One of the aim of the spring team at EPFL was to design a new cap for secure sample collection. We need to keep the GMO reporter bacteria from being released into the environment. Originally, with the Swiss Environmental Agency, we are approved to use a vial with a hermetic cap, where the water sample will be introduced by a syringe. The idea was to replace the syringe by a double cap, hermetic to prevent the bacteria from leaving the vial. Also, syringes are extra waste that can be dangerous if accidentally left in the field. It can prick and be the cause of transmitting diseases.

Here are the first models of prototypes of this double cap, also your comments and ideas to improve it are welcome.

We have modeled our idea with Blender, an opensource 3D modelling software.

We will first present you the most recent version of the double cap :


The double cap is made in one piece, which includes a pointed connector and screw threads on both ends to screw on the sample collection vial on one side and the bioreporter vial on the other side. The bioreporter vial must have been previously hermetically closed by an aluminum seal.  We imagine something like a sealed top of a yoghurt, or a packaged juice product. This seal will be pierced by the connector when we screw the double cap with the bioreporter vial. After linking the two vials, the design is such that we do not need to separate them and are able to measure the mixed bioreporter-sample with the current fluorimeter prototype.

The steps to use this double cap are :

  • First, collecting a sample of water to test in a glass vial. This sample must be filtered, also we can for example, put a coffee filter in front of the opening of the vial when we collect the water. Moreover, because we will mix the two samples in a closed system, we can add a limited and measured volume of collected water, shown by a line on the vial.


  • Secondly, the side of the double cap with no connector is screwed on the sample collection vial.


  • Then, we remove the black cap on the bioreporter vial, the aluminum seal preventing the bacteria way out. The bioreporter sample have been beforehand prepared in laboratory and also embed by the cap.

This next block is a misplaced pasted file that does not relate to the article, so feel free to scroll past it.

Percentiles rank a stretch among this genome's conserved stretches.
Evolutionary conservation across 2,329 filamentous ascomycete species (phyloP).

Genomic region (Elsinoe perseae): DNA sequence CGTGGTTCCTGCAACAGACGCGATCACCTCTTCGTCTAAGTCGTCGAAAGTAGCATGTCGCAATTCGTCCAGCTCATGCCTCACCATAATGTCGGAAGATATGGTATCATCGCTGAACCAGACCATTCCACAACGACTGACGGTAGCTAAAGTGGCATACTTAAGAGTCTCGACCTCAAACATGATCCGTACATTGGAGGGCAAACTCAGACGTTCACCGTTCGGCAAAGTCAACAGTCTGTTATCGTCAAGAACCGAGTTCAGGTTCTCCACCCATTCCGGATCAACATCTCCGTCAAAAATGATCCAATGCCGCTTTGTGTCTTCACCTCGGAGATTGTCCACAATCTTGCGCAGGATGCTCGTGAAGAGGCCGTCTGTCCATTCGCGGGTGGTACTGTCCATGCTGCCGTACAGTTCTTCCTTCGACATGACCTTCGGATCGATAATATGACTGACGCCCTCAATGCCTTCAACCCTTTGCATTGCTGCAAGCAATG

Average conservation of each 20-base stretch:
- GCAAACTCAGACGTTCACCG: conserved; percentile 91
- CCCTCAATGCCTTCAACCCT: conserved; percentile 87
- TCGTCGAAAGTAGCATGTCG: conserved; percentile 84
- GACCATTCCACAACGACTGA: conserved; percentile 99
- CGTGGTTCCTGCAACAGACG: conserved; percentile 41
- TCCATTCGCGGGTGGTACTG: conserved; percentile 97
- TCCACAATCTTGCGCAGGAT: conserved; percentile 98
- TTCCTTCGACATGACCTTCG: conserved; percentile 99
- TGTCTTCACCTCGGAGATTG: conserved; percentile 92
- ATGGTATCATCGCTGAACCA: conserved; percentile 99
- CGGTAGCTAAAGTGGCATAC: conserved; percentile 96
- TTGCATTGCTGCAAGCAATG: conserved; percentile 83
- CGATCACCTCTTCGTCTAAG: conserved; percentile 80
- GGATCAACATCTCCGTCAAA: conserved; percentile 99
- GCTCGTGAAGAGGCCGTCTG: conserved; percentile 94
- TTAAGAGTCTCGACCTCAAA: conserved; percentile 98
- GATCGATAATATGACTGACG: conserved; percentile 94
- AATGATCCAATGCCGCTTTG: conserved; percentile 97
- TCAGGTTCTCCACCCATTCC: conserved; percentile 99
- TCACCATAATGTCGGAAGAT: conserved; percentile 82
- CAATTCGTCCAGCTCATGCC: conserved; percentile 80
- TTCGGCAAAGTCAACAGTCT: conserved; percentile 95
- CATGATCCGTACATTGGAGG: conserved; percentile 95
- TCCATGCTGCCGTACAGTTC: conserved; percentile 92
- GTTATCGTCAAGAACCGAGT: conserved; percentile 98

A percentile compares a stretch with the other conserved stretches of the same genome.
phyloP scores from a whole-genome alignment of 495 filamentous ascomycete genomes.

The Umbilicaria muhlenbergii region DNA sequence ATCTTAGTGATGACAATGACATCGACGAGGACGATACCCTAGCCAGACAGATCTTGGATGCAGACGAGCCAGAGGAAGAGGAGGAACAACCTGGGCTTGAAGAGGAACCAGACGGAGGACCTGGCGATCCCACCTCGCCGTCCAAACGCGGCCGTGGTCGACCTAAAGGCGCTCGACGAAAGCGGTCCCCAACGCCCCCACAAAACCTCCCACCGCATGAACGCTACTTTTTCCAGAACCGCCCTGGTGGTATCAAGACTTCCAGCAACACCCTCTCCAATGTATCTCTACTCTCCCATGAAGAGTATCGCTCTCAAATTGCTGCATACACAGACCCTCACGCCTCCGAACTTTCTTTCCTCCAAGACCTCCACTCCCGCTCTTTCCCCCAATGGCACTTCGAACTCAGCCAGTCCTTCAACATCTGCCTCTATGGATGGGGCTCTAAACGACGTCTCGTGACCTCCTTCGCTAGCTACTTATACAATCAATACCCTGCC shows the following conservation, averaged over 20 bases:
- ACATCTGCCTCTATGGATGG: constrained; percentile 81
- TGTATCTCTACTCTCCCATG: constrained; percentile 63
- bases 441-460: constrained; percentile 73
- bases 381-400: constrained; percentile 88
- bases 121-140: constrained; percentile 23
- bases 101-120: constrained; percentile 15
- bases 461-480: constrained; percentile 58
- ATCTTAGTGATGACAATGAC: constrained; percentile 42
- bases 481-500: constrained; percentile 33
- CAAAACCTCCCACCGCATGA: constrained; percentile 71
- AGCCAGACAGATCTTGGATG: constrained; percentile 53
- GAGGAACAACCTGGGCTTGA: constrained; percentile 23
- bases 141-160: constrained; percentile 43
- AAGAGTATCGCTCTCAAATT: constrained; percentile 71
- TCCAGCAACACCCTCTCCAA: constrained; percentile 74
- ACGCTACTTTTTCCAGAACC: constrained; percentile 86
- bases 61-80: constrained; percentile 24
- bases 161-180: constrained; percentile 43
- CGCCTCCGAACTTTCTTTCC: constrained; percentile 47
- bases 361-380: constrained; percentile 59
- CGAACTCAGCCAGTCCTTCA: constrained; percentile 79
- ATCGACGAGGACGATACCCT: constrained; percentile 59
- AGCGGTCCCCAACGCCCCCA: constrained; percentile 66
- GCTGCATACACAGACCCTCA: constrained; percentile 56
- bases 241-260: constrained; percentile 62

• We screw this vial to the other side of the double cap, which with the help of the connector, will open the seal. The bioreporter sample will flow on the sample collection vial across the connector.


  • To be sure that the sample and the bioreporter mix well, and all of the bioreporter solution sees the water sample, we turn over the system to collect all of the liquid on one side..


  • We can make the measurement in the vial where there is the mix of bioreporter and the field sample, the other empty vial staying linked by the double cap.


The double cap has some predecessors. The idea of a 2-part liquid system came from previous discussions.

The first idea was a simple cap with a connector. The connector had a stop, which allowed for an open or closed position to let the sample of water flow or not. We kept the idea of containing the bioreporter from the environment by sealing the vial with an aluminum, to be pierced by the connector.

After collecting the sample of water with a glass vial, the idea was to screw the simple cap on this vial, with the stop in closed position. Then we pierce the seal of the bioreporter vial with the connector, guided by a little ledge around the simple cap. Then we would move the stop on the open position to let the water sample flow into contact with the bioreporter. We would finally remove the simple cap, close the vial of sample+bioreporter with its original black cap to make the measurement with the fluorimeter.

Taquet_fermé_comments Taquet_ouvert_commentsAfter discussion, we noted that a removable cap will have surfaces potentially having touched the bioreporter exposed to the environment. To eliminate this possibility, we decided on physically prototyping the current design. It would be great to have all the pieces autoclave-able, so that we can reuse the double cap and the vials over again.


4 thoughts on “Cap for Fieldwork

  1. Pingback: Realization of the double cap | biodesign for the real world

  2. Pingback: Midterm presentation and feedback for the spring EPFL team | biodesign for the real world

  3. Pingback: First 3D printing of the double cap | biodesign for the real world

  4. Pingback: 3D printing of the whole double cap | biodesign for the real world

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